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Journalism

Copyright © 2001 SAGE Publications


(London, Thousand Oaks, CA and New Delhi)
Vol. 2(1): 23–43 [1464-8849(200104)2:1;23–43;016527]

ARTICLE

From polyglottism to branding


On the decline of personality journalism in the
British music press

j Eamonn Forde
University of Westminster

ABSTRACT

The popular music press in the UK has undergone a number of important changes
since the mid-1990s. These changes are due to a variety of factors including the
emergence and proliferation of high-production glossy niched monthly titles, the frag-
mentation and over-saturation of the market for consumer music titles, the bureau-
cratic restructuring of music magazines, the occupational re-evaluation of the music
journalism profession and an increasingly PR-led industry climate. What all this has
meant is that the space devoted to, and the access required for, ‘immersion reporting’
– the New Journalism touchstone which informed the music press through the 1970s
and 1980s – has been greatly reduced, resulting in a refocusing of resources and the
once autonomous ‘personality writer’ being superseded by a single branded magazine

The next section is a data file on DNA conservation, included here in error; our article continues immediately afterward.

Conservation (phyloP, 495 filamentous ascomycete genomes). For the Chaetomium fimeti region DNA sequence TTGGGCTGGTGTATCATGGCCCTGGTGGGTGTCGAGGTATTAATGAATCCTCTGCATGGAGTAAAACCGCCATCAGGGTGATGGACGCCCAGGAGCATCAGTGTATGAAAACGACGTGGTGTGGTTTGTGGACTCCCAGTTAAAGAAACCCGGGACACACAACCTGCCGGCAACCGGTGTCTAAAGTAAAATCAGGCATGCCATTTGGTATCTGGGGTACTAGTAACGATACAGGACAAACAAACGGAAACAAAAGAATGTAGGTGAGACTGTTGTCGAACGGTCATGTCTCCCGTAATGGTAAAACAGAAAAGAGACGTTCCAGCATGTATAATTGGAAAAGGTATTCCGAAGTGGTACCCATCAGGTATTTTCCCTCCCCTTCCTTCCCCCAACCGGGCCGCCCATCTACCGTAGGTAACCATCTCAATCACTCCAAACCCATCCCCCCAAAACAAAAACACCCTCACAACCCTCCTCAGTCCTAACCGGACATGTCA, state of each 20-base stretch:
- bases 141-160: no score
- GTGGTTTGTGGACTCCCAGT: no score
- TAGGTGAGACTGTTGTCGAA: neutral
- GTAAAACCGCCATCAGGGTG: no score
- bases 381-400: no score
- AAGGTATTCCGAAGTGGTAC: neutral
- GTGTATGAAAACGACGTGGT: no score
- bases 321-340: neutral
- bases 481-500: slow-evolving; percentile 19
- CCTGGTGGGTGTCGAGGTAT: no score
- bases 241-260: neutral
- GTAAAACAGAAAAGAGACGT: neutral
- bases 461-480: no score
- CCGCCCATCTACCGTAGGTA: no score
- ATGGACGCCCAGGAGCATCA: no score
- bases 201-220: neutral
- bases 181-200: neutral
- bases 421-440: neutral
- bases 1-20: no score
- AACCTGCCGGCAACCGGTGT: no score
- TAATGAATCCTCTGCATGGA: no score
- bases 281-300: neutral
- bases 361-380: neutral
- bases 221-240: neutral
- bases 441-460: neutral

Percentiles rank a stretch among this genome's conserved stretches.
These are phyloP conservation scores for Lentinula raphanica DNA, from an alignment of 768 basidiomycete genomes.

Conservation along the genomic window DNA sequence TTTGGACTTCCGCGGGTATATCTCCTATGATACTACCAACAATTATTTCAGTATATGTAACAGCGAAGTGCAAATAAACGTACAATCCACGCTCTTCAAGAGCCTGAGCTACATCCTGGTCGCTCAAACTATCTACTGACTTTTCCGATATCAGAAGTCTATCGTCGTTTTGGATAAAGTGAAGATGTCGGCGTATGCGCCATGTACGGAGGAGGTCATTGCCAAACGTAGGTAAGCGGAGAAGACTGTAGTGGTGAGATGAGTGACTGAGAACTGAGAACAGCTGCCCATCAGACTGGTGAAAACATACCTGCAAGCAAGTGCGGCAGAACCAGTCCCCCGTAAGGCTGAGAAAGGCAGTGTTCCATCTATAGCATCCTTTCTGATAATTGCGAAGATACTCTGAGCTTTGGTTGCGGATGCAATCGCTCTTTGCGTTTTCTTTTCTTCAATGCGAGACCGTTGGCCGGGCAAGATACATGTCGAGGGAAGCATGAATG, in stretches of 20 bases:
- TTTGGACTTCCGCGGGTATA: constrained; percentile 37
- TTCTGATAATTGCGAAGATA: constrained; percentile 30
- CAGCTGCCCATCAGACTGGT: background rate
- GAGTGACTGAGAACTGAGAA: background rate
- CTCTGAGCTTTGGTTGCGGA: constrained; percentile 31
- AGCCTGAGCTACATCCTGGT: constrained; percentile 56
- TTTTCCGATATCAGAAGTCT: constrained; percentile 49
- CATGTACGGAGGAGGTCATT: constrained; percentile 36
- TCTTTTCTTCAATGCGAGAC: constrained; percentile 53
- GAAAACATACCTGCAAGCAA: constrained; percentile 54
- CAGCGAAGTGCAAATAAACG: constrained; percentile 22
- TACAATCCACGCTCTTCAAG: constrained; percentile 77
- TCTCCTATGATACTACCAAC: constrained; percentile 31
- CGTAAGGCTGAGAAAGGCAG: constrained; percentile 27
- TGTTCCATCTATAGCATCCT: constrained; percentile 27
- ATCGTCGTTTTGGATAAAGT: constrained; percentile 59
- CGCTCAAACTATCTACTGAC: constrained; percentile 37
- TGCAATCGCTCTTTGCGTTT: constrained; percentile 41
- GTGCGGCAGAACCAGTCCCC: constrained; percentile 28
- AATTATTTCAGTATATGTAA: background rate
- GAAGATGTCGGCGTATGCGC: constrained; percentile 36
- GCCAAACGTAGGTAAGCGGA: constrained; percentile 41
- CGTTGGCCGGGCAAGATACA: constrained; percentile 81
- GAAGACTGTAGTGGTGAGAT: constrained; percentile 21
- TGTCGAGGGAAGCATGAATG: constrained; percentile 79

identity. The article draws on interviews with music journalists, editors, editors-in-chief
and press officers as well as participant observation in music magazines, all conducted
as part of the author’s PhD research at the University of Westminster.
KEY WORDS j arts criticism j consumer magazines j journalism j magazine

publishing j music critics j music press j popular music journalism

Introduction*

The role and function of popular music journalism has been much overlooked
in both media studies and popular music studies and its rise, since the late-
1960s, as a cultural and journalistic form has been traced by academics only
elliptically. The purpose of this article is to consider the professional and
organizational factors behind the form’s evolution and eventual decline in the
1990s, locating how the professional and stylistic freedom afforded New
Journalism-influenced writers in the 1970s and 1980s has been overturned in
the late-1990s by dramatic and complex shifts in working and employment
24 Journalism 2(1)

conditions in the major magazine-publishing corporations operating in an


uncertain and over-populated market.

Popular music journalism’s analytic and stylistic evolution

Stylistically and ideologically, the New Journalism (NJ) ideal of ‘immersion


reporting’, the concept of the personality writer (Jones, 1992; Pauly, 1990;
Wolfe and Johnson, 1975), the literary techniques of the beat writers, the
gonzo ideology of the writer as agent provocateur (typified by the writings of
Hunter S. Thompson and Lester Bangs, De Rogatis, 2000)1 and the analytic US
rock journalism of Paul Williams, Jon Landau and Robert Christgau were all
embraced by and fused within the pages of the UK rock press in the early
1970s. Alan Smith replaced Andy Gray as editor of the New Musical Express